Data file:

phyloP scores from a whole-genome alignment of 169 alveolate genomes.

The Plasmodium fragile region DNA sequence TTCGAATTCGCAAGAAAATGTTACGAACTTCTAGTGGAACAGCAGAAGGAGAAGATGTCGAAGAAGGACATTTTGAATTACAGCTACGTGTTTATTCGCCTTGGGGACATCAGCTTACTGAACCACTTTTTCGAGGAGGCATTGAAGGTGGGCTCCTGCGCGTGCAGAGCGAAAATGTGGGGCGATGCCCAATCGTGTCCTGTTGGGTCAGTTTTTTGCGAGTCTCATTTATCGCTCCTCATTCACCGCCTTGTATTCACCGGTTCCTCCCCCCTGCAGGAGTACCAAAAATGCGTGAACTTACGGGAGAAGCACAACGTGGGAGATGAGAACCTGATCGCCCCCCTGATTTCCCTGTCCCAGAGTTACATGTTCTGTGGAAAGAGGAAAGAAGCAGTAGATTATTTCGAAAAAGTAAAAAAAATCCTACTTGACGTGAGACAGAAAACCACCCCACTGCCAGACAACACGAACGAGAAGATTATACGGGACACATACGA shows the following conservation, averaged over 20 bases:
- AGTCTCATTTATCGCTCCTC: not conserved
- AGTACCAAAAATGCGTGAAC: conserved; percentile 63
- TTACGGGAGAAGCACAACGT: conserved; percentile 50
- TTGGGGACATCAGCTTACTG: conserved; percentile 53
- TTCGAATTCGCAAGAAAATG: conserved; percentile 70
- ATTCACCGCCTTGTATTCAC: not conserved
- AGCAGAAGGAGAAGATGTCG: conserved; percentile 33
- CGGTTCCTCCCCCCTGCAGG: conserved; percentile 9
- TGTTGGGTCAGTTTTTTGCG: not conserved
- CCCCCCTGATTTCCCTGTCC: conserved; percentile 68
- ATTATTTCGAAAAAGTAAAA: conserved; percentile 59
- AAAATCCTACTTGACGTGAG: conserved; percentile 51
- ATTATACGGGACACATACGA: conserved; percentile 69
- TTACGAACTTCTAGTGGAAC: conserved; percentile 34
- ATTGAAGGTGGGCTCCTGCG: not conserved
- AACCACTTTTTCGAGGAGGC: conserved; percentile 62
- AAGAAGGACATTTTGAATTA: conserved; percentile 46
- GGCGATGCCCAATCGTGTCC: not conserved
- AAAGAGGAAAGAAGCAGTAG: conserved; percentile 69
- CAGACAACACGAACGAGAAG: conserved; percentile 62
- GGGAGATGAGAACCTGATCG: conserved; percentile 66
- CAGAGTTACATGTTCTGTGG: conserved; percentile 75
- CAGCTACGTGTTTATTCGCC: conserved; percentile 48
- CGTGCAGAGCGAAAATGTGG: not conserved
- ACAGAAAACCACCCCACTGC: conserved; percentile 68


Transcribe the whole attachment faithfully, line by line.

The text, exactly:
phyloP scores from a whole-genome alignment of 169 alveolate genomes.

The Plasmodium fragile region DNA sequence TTCGAATTCGCAAGAAAATGTTACGAACTTCTAGTGGAACAGCAGAAGGAGAAGATGTCGAAGAAGGACATTTTGAATTACAGCTACGTGTTTATTCGCCTTGGGGACATCAGCTTACTGAACCACTTTTTCGAGGAGGCATTGAAGGTGGGCTCCTGCGCGTGCAGAGCGAAAATGTGGGGCGATGCCCAATCGTGTCCTGTTGGGTCAGTTTTTTGCGAGTCTCATTTATCGCTCCTCATTCACCGCCTTGTATTCACCGGTTCCTCCCCCCTGCAGGAGTACCAAAAATGCGTGAACTTACGGGAGAAGCACAACGTGGGAGATGAGAACCTGATCGCCCCCCTGATTTCCCTGTCCCAGAGTTACATGTTCTGTGGAAAGAGGAAAGAAGCAGTAGATTATTTCGAAAAAGTAAAAAAAATCCTACTTGACGTGAGACAGAAAACCACCCCACTGCCAGACAACACGAACGAGAAGATTATACGGGACACATACGA shows the following conservation, averaged over 20 bases:
- AGTCTCATTTATCGCTCCTC: not conserved
- AGTACCAAAAATGCGTGAAC: conserved; percentile 63
- TTACGGGAGAAGCACAACGT: conserved; percentile 50
- TTGGGGACATCAGCTTACTG: conserved; percentile 53
- TTCGAATTCGCAAGAAAATG: conserved; percentile 70
- ATTCACCGCCTTGTATTCAC: not conserved
- AGCAGAAGGAGAAGATGTCG: conserved; percentile 33
- CGGTTCCTCCCCCCTGCAGG: conserved; percentile 9
- TGTTGGGTCAGTTTTTTGCG: not conserved
- CCCCCCTGATTTCCCTGTCC: conserved; percentile 68
- ATTATTTCGAAAAAGTAAAA: conserved; percentile 59
- AAAATCCTACTTGACGTGAG: conserved; percentile 51
- ATTATACGGGACACATACGA: conserved; percentile 69
- TTACGAACTTCTAGTGGAAC: conserved; percentile 34
- ATTGAAGGTGGGCTCCTGCG: not conserved
- AACCACTTTTTCGAGGAGGC: conserved; percentile 62
- AAGAAGGACATTTTGAATTA: conserved; percentile 46
- GGCGATGCCCAATCGTGTCC: not conserved
- AAAGAGGAAAGAAGCAGTAG: conserved; percentile 69
- CAGACAACACGAACGAGAAG: conserved; percentile 62
- GGGAGATGAGAACCTGATCG: conserved; percentile 66
- CAGAGTTACATGTTCTGTGG: conserved; percentile 75
- CAGCTACGTGTTTATTCGCC: conserved; percentile 48
- CGTGCAGAGCGAAAATGTGG: not conserved
- ACAGAAAACCACCCCACTGC: conserved; percentile 68